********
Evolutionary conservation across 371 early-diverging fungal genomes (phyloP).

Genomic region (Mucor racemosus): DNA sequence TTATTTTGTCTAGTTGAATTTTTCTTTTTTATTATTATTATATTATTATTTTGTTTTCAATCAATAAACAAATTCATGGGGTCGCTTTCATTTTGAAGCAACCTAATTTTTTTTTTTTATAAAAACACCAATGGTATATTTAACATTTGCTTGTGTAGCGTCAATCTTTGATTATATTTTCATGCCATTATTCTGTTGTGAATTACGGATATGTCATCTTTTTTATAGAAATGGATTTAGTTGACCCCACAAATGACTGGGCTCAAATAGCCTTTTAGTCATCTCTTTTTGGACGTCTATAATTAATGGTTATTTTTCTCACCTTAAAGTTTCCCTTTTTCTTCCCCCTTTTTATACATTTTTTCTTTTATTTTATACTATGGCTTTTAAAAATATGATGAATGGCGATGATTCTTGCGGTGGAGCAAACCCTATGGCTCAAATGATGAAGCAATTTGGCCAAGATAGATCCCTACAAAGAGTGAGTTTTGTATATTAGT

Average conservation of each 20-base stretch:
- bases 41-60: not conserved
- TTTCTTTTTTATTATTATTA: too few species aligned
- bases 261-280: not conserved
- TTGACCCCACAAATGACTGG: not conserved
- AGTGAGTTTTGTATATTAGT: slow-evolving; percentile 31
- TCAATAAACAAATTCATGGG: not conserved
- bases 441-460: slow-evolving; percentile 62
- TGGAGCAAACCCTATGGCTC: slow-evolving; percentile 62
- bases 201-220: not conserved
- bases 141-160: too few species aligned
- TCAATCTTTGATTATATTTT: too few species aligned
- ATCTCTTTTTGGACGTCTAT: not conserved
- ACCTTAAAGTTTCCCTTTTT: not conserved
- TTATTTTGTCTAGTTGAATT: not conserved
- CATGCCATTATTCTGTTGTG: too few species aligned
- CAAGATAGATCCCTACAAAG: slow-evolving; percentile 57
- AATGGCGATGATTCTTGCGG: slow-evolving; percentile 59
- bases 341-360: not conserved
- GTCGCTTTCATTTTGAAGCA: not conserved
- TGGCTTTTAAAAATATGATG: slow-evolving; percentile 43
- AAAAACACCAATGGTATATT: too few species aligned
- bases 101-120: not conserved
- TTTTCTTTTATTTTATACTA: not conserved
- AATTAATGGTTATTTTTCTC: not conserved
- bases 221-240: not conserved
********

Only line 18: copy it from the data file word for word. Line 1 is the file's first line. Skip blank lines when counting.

- CATGCCATTATTCTGTTGTG: too few species aligned